Meanwhile, Truckai founded a new company, Minerva Surgical, Inc., which competed against Hologic. When Hologic sued Minerva for patent infringement, Minerva tried to contend that the patent was invalid. Applying the doctrine of assignor estoppel, however, both the district court and the U.S. Court of Appeals for the Federal Circuit precluded Minerva from challenging validity.
Arguments of the parties
In the Supreme Court, Minerva seeks to abolish the assignor-estoppel doctrine altogether, or at least to narrow its scope.
Minerva’s principal argument comes from statutory text. Under the Patent Act, invalidity “shall be” a “defense in any action involving the validity or infringement of a patent.” Minerva contends that it has a statutory right to challenge invalidity; the statute does not have any textual exceptions for patent assignors. Hologic responds that Congress incorporated assignor estoppel into the Patent Act by reenacting the relevant statute in 1952 without material changes, after the Supreme Court acknowledged the doctrine in Westinghouse in 1924.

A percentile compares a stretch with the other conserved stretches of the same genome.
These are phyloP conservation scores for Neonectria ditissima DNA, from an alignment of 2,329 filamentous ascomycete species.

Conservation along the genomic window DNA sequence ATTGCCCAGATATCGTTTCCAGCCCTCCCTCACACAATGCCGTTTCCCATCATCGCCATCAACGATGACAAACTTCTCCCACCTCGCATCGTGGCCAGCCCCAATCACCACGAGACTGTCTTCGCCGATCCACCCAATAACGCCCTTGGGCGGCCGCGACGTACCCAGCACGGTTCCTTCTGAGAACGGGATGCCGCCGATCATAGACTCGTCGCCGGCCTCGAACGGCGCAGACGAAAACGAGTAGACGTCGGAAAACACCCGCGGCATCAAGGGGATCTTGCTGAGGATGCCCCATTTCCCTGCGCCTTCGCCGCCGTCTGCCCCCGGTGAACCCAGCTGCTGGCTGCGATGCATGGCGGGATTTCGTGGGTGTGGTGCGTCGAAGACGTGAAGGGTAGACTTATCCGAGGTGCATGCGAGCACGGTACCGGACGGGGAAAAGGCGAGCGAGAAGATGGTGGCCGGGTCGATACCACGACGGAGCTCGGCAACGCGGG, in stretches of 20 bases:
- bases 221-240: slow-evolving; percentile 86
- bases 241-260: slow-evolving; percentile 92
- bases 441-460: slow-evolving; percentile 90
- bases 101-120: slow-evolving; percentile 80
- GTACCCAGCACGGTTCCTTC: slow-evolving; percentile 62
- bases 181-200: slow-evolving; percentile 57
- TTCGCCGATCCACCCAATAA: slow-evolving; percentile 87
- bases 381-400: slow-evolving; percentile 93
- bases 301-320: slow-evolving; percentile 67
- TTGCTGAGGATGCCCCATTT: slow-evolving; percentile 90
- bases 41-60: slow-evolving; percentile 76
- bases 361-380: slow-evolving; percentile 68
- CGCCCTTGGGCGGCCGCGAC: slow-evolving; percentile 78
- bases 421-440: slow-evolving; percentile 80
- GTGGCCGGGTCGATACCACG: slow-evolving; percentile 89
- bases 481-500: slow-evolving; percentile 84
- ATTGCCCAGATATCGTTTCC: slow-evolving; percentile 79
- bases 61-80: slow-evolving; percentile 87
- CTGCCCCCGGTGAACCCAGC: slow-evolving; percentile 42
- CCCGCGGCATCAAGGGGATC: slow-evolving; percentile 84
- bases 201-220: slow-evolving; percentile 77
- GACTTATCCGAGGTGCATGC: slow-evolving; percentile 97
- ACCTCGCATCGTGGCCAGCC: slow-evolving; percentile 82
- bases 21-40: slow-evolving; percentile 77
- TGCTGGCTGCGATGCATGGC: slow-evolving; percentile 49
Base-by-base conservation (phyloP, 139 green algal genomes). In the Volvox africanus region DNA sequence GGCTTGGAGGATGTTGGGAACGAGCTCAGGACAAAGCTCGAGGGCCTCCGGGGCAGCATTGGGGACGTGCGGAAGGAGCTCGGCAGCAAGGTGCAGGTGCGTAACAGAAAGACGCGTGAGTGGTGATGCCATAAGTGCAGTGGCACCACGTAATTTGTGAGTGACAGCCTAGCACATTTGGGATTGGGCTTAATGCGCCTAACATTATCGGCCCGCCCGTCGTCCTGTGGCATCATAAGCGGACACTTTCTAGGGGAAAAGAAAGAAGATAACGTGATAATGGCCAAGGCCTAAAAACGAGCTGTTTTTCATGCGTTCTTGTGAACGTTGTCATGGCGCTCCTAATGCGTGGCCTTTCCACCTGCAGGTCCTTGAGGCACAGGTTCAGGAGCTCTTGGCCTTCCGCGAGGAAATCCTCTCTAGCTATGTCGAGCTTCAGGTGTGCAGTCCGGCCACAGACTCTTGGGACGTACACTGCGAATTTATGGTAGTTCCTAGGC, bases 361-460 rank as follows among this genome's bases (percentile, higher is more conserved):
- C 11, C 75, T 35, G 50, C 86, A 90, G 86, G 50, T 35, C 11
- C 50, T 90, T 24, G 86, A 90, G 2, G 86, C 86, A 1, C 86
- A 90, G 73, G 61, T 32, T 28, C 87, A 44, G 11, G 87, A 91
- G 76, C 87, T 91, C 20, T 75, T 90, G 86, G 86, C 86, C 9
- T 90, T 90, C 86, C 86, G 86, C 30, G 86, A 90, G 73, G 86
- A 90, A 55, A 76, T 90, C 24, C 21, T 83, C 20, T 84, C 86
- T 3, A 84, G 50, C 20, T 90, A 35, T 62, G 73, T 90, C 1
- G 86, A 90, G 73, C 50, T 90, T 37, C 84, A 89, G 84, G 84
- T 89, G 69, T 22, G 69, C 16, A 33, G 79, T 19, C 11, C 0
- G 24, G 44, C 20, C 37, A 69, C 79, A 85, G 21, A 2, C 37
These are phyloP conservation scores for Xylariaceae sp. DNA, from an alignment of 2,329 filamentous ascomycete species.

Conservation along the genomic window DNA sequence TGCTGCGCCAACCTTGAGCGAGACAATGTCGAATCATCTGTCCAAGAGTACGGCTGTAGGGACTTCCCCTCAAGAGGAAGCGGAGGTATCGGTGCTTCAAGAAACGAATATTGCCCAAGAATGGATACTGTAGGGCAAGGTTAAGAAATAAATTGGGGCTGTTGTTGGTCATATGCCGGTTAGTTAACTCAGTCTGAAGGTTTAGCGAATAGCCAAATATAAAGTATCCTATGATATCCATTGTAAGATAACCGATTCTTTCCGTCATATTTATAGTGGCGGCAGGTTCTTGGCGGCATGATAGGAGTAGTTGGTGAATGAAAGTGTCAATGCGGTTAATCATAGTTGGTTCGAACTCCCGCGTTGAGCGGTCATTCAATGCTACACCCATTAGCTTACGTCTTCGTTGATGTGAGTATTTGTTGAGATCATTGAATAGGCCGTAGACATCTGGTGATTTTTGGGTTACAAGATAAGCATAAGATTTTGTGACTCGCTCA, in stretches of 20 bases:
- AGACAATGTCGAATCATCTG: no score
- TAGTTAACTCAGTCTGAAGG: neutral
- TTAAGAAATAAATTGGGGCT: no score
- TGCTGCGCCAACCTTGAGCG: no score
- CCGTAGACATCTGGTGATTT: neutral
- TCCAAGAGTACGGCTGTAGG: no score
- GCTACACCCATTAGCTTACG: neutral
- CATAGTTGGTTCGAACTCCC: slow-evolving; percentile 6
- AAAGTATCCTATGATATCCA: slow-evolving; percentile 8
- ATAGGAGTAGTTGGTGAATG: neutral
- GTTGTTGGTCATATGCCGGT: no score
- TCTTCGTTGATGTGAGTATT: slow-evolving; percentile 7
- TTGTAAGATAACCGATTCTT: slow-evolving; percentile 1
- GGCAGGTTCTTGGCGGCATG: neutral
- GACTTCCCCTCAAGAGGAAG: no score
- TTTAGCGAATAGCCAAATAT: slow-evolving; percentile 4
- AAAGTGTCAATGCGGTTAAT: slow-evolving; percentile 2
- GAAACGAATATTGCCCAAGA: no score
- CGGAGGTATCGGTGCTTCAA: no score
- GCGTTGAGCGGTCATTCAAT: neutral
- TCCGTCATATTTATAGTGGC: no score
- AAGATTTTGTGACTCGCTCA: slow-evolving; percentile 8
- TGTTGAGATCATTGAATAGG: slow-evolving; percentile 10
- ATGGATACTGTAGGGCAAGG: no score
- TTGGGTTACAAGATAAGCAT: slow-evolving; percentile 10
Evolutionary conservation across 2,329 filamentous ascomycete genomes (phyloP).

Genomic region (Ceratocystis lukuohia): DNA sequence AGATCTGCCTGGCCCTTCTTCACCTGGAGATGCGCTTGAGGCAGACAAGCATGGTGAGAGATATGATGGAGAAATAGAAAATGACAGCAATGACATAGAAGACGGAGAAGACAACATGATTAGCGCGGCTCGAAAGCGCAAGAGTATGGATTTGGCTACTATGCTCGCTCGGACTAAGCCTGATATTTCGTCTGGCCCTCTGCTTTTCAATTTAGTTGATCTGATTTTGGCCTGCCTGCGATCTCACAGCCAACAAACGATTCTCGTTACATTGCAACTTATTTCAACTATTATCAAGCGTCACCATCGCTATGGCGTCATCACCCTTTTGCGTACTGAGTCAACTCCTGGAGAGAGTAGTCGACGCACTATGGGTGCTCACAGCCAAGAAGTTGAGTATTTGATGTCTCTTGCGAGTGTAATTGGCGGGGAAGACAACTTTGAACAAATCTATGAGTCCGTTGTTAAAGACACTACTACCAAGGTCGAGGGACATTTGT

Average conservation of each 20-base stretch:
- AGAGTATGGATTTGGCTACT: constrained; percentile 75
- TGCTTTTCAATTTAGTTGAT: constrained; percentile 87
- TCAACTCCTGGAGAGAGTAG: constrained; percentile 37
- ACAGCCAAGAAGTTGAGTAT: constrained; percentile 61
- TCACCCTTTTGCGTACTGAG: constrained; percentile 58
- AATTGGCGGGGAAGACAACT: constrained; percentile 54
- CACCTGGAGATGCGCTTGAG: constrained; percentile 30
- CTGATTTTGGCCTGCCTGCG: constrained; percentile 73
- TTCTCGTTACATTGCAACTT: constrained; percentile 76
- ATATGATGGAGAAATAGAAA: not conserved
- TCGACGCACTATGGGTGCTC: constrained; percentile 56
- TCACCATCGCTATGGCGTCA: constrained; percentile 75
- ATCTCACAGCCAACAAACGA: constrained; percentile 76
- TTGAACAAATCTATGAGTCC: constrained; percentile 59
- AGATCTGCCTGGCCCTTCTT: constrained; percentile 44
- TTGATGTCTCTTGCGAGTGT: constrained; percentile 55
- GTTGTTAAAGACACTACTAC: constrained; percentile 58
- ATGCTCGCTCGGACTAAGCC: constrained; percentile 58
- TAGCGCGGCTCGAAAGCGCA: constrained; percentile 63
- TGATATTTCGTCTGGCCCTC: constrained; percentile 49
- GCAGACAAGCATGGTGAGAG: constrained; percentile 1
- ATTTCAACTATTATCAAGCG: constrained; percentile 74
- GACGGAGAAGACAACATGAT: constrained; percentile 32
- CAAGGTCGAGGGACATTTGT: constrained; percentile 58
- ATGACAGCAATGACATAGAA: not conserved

Minerva’s second argument comes from precedent. In the 1969 case Lear, Inc. v. Adkins, the Supreme Court abolished the related doctrine of patent licensee estoppel, which prohibited a patent licensee from challenging the validity of the licensed patent. Lear arguably undermined the premises supporting applying estoppel in patent-validity disputes. Hologic responds that Lear itself has been criticized because it relies on public policy arguments instead of statutory text. Hologic adds that licensees (who buy patent rights) do not make the same types of implicit representations as assignors (who sell patent rights), so Lear does not justify abolishing assignor estoppel.
Third, Minerva questions whether contesting validity always contradicts the assignor’s implicit representations. Minerva contends that Hologic broadened its patent claims after assignment. Truckai made no implicit representations about the validity of the broader patent scope, and therefore should be free to challenge validity. Hologic disputes this account on the facts. Hologic also responds that it is common to seek broader claims after assignment, so Truckai should have known that the assignee would do so.
In addition to all of the above, Hologic argues that the court should maintain the doctrine because of stare decisis.